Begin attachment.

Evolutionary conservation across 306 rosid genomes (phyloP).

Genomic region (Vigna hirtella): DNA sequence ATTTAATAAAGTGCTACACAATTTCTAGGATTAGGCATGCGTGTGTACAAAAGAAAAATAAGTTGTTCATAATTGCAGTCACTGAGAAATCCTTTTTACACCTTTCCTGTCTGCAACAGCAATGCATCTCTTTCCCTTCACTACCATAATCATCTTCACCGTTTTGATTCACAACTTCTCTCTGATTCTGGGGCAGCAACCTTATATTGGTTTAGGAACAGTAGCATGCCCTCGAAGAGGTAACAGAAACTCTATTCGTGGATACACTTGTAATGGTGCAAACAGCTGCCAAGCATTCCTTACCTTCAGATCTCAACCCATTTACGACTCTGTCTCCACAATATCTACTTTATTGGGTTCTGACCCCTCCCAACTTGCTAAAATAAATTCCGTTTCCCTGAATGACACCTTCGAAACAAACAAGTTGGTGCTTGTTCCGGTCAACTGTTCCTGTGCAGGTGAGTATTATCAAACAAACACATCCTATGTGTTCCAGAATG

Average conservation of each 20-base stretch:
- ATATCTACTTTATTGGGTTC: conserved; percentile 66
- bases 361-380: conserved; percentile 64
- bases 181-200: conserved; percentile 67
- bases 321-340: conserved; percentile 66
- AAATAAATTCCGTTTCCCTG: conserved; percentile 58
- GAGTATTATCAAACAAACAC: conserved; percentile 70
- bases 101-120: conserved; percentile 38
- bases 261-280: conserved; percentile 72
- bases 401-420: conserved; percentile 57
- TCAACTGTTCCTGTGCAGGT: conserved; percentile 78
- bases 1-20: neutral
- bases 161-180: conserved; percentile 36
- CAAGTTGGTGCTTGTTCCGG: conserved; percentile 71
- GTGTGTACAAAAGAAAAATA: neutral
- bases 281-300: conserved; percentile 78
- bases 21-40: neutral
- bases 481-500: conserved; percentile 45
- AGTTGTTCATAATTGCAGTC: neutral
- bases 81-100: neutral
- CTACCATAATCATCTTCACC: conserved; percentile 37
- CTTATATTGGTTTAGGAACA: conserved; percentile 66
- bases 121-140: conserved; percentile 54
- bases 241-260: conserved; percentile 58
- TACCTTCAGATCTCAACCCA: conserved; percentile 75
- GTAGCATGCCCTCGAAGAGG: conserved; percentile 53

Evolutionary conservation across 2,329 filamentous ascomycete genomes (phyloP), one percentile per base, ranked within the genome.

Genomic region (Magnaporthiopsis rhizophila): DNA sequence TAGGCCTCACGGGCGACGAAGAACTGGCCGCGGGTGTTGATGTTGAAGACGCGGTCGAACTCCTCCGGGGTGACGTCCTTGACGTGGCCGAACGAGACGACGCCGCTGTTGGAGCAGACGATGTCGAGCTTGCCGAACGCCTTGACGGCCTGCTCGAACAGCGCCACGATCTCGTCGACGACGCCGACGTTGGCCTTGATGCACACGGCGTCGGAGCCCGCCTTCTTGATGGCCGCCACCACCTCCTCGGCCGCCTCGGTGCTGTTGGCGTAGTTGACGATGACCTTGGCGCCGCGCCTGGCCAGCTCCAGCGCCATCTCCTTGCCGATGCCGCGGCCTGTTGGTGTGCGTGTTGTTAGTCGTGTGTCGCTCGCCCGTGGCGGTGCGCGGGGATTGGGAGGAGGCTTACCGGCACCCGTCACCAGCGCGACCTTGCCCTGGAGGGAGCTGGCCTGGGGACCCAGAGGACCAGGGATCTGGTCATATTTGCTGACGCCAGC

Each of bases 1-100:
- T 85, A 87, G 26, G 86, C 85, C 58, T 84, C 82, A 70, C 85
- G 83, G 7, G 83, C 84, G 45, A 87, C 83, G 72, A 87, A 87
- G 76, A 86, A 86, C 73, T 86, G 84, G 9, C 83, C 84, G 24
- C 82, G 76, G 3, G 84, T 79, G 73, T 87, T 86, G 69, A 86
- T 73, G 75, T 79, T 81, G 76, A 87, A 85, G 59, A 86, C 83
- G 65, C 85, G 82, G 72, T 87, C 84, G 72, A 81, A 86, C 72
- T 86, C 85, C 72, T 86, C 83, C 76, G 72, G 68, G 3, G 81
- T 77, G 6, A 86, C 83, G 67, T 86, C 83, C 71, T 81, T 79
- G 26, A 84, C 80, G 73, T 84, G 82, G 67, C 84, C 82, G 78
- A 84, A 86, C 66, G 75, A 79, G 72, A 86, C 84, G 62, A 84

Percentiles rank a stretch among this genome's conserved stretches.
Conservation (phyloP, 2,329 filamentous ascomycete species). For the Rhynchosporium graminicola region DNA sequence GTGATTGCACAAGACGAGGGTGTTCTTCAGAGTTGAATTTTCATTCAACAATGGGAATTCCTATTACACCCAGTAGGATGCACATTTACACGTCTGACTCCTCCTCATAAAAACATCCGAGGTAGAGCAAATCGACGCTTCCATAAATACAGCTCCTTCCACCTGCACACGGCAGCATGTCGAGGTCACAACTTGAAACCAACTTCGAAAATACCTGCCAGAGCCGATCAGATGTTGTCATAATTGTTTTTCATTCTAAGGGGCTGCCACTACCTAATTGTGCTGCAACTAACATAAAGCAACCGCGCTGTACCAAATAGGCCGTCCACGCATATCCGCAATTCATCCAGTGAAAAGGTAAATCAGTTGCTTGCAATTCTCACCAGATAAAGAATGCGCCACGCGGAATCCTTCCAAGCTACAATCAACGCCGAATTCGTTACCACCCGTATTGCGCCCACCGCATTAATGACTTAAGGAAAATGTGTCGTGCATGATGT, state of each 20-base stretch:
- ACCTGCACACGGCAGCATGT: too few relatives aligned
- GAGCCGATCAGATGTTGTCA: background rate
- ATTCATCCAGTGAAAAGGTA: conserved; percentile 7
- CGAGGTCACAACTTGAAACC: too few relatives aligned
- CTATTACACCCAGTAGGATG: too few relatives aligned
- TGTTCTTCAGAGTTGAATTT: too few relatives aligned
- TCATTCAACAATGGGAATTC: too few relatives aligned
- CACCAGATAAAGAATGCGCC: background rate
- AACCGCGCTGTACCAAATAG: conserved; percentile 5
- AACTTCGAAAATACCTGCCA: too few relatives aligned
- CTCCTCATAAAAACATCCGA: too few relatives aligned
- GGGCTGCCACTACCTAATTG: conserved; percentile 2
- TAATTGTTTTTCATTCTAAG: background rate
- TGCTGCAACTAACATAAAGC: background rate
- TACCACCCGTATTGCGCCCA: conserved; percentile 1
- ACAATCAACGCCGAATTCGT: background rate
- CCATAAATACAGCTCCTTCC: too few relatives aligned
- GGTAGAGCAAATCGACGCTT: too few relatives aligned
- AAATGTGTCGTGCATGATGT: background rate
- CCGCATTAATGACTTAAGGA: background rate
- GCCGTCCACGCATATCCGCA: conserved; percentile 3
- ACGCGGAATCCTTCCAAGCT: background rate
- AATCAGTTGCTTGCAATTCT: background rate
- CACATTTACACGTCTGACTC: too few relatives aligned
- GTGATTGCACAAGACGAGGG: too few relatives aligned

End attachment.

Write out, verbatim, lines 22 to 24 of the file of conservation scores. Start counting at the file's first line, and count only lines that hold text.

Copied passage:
- bases 81-100: neutral
- CTACCATAATCATCTTCACC: conserved; percentile 37
- CTTATATTGGTTTAGGAACA: conserved; percentile 66